Secret buyer is increasing inventory right now
It was in the spring of 2021, and Apple Inc.
It was time to announce their second quarter results. With the economy largely back to normal, even reaching new highs, Wall Street expected good news. In a press release, the company revealed what was really going on.
The turnover had reached a record level: 89.6 billion dollars. There was double digit growth in all product categories. Sales increased 54% year-on-year. Profits increased 119%. The high expectations of investors have been completely shattered.
What exactly was the problem then?
Well, as funny as it sounds, Apple had too much money.
As of early spring, the company held $ 160 billion in marketable securities (mostly US Treasuries). On top of that, they were sitting on $ 38.5 billion in cash. That is, in total, more than $ 200 billion. To put that number into perspective, consider this:
If you took the amount of Apple money did not use, on its own, and used it to start a whole new business, it would be the 56th Most Valuable Business in the world.
We’re talking about an all-time record. Apple was overflowing with wealth and, with revenues higher than ever, was printing new money faster than it could spend the old one.
Of course, we do not care if we call this a “problem”. Except that really is a problem.
You see, when the pandemic first hit, having a lot of cash on hand was important, if not necessary, for struggling businesses. We all know the story by now: stores have closed, people have lost their jobs, transactions have slowed at a breakneck pace. No one knew how long the virus would last and, by extension, how long the economy would continue to collapse. So Apple, JP Morgan, and regular mom and pop stores all boosted their funds for rainy days. According to data from Refinitiv, from 2019 to 2020, the amount of cash and cash equivalents held by US and European companies increased by about three trillion dollars. By the end of the year, however, the vaccines were approved, unemployment had fallen to new lows, and the encouraging fiscal policy meant companies were borrowing at a healthy rate. Suddenly, companies like Apple and JP Morgan, who had survived the pandemic with barely a scratch, found themselves with piles of cash lying around and little risk of needing it. And this is where the problem begins.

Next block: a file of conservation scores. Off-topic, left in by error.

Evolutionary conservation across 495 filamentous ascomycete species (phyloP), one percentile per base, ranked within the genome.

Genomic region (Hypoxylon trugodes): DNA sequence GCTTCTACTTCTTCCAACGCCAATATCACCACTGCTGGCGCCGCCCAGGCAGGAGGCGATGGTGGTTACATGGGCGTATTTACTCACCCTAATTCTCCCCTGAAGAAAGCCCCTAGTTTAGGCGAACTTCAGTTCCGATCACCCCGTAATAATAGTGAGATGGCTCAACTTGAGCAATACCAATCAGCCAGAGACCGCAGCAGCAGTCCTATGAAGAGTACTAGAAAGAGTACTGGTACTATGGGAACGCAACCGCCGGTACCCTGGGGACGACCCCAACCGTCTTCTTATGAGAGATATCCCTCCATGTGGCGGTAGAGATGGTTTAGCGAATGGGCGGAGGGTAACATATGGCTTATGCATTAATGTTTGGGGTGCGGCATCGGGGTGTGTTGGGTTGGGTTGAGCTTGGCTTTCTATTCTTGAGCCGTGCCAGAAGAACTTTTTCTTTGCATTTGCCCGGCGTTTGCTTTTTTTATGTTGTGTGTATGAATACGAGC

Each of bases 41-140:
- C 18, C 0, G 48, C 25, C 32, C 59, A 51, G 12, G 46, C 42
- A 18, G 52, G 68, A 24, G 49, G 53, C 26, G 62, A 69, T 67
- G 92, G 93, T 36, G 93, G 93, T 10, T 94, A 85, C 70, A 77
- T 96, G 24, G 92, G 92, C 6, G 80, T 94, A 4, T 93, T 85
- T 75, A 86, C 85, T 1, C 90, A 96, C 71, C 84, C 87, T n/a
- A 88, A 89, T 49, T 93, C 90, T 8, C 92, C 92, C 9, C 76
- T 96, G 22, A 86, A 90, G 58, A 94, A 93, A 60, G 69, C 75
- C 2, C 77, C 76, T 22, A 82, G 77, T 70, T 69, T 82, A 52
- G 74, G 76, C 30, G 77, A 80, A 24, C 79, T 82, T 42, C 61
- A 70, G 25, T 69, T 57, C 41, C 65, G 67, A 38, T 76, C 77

Under pressure from investors to spend these funds, Apple, Google
I’m talking about share buybacks.
The companies themselves have become the biggest buyers in the market today, absorbing nearly 2% of the entire S&P 500. Experts have even given it a name: the “redemption bonanza”.
Last year, as companies boosted their cash reserves, they slowed down spending on things as unnecessary as stock buybacks. Today, the reverse is true: those rainy day funds are converted into massive redemption orders.
In the tech sector, for example, Apple and Google are turning those $ 200 billion and $ 160 billion reserves into $ 90 billion and $ 50 billion buyouts. Microsoft
And nowhere has the growth in buyouts been greater than in the banking sector. During the pandemic, to maintain liquidity and reduce the risk of worst-case scenarios, the Federal Reserve subjected the nation’s largest banks to a series of “stress tests.” For a year, in addition to other restrictions, the banks were forced to buy back their shares. That would seem like a small price to pay for financial security, but it’s worth noting that under normal circumstances, according to CNBC, buybacks account for 70% of the principal payments banks provide to investors.
Meanwhile, according to Autonomous Research, under Fed restrictions, America’s six largest banks have had to sit on their $ 150 billion in excess capital. That is to say until June. Minutes after the Fed announced that COVID-era restrictions on banks would be lifted, JP Morgan released his plan to buy back $ 30 billion from JPM. JPM jumped 5% that day alone.
Finally, consider that companies are more likely to buy their shares (bet on their own company) if they are confident in the future of their companies. The Conference Board surveys CEOs to measure and graph their confidence. Their measurement recently reached an all-time high.
So if you are wondering who is buying stocks when the markets are looking foamy, it could be a period that is self-perpetuating where the bigger the profit gains, the bigger the stock purchases are. important. In other words, when things are good, they are really good.